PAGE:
By Jessie Burchette
The state’s top jail official says Rowan County has 30 days to come up with a plan to ease jail overcrowding ó or the state will close the county jail.
John Harkins, chief of the Jails and Detention Section of the N.C. Department of Health and Human Services, touched off a mini-firestorm with his remarks to the Rowan County Board of Commissioners on Monday.
Harkins said county officials have been aware that the jail is overcrowded for years but haven’t taken corrective action.
He ticked off the average daily attendance ranging from 265 to 294 ó in a jail built to house 162 inmates.
“I don’t think you are aware of how bad it is,” Harkins said, pointing out that he has been notifying the county for three years about the problem.
Harkins went on to tell the board that if the “we can’t come to an agreement to (cut the number of inmates) to 215 … my recommendation is to initiate closure of the jail.”
“That makes no sense at all,” commissioners Chairman Arnold Chamberlain said. “You’re going to close it; we will have no space.”
“It’s unsafe, someone will get hurt,” Harkins said.
Chamberlain asked about other jails across the state. Harkins said as many as 45 percent are overcrowded, adding “You’re running 100 over.”
Chamberlain asked Harkins how many jails the state has closed. Harkins said none have been closed.
“Are you here to make an example out of us?” Chamberlain asked. He said such a message could have been delivered in private.
Harkins comments infuriated Commissioner Jim Sides, as well as Chamberlain.
Sides pointed out that the county is spending $1 million a year to house 40 inmates in the Sampson County jail, and has just awarded a $4 million contract to add 48 beds to the Rowan Detention Center. He also pointed out that the board is looking at temporary facilities.
“We are doing what we feel we can,” Sides said.
Harkins shot back, “I don’t think the public wants to hear, ‘We’re doing everything we can.’ ”
“This doesn’t scream extremely serious problem,” Vice Chairman Chad Mitchell said, referring to a 15-page Feb. 19 inspection report on the jail.
Harkins cited previous meetings with county officials and top law enforcement officers, saying they know the situation.
Harkins apparently met with former County Manager Bill Cowan nearly six month ago to discuss the jail, but did not meet with commissioners.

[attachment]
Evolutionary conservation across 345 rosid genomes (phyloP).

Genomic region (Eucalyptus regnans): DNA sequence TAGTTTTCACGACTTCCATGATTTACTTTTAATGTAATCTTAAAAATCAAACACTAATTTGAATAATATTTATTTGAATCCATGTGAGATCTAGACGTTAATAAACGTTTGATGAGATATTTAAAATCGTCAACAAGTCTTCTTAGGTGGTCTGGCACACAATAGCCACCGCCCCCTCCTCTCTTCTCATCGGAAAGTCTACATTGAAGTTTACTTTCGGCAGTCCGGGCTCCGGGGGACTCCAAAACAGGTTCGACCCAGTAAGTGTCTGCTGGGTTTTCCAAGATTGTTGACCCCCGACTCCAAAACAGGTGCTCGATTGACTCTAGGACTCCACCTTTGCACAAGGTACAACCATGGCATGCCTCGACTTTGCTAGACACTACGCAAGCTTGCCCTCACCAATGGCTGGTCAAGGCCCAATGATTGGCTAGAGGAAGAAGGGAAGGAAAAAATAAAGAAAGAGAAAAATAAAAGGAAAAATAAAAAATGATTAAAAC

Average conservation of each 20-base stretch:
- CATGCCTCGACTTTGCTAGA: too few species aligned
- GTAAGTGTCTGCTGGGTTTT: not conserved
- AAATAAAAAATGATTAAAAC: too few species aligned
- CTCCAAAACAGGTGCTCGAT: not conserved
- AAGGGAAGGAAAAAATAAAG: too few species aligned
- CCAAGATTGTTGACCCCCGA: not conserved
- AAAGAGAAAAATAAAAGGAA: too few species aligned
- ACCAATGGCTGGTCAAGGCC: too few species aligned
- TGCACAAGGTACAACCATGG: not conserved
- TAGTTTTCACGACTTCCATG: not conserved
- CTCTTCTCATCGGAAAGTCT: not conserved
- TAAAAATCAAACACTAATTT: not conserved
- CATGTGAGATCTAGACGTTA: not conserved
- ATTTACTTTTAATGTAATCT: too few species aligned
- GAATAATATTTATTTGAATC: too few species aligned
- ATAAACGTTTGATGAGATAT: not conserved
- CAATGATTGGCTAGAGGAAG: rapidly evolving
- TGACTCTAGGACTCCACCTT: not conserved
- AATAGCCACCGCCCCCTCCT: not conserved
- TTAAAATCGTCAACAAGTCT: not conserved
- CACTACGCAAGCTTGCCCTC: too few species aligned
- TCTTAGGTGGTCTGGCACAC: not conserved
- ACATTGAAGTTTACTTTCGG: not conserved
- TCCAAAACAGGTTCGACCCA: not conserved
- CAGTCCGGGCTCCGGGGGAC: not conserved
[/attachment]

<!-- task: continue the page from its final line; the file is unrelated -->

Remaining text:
Comparing the jail to a school bus, Harkins said if you have 60 kids on a school bus with a capacity of 42, something will get done.
At another point Harkins said the state can’t force the county to build a new jail, but can close the existing jail. He said it is unsafe for inmates and staff, suggesting it’s a matter of time until the county faces a lawsuit.
Commissioner Tina Hall asked Harkins for his recommendations on how to deal with the situation.
As Harkins ticked off a list of recommendations, including getting the court system to make changes in how it does business, Sides and Chamberlain interrupted to point out that commissioners have no control over the judges or the district attorney.
Harkins suggested moving prisoners sentenced to 30 days or more to the state prison system, expediting guilty pleas through an extra day of court and other methods of easing overcrowding.
Harkins said he doesn’t expect the county to get the number of inmates down to 215 in 30 days, but he wants a plan for how to get there.
Sheriff George Wilhelm said the steps Harkins suggested are already being done. He told commissioners that he has been calling for increased jail space since he was first elected in 1998.
He offered no recommendations except to say that he needs more employees for the Detention Center.
During the board’s retreat last week, commissioners discussed various types of temporary jail facilities that can be constructed in a year or less. Wilhelm argued against temporary facilities, saying they deteriorate rapidly.
He favors a new jail outside downtown Salisbury at an estimated cost of $35 million. Building a new jail would take an estimated three to four years.
Chamberlain appointed Sides and Mitchell to a committee to work with Wilhelm and court officials to come up with a plan within 30 days.
“I agree 100 over capacity is not acceptable,” Chamberlain said.
Contact Jessie Burchette at 704-797-4254 or firstname.lastname@example.org.
By Jessie Burchette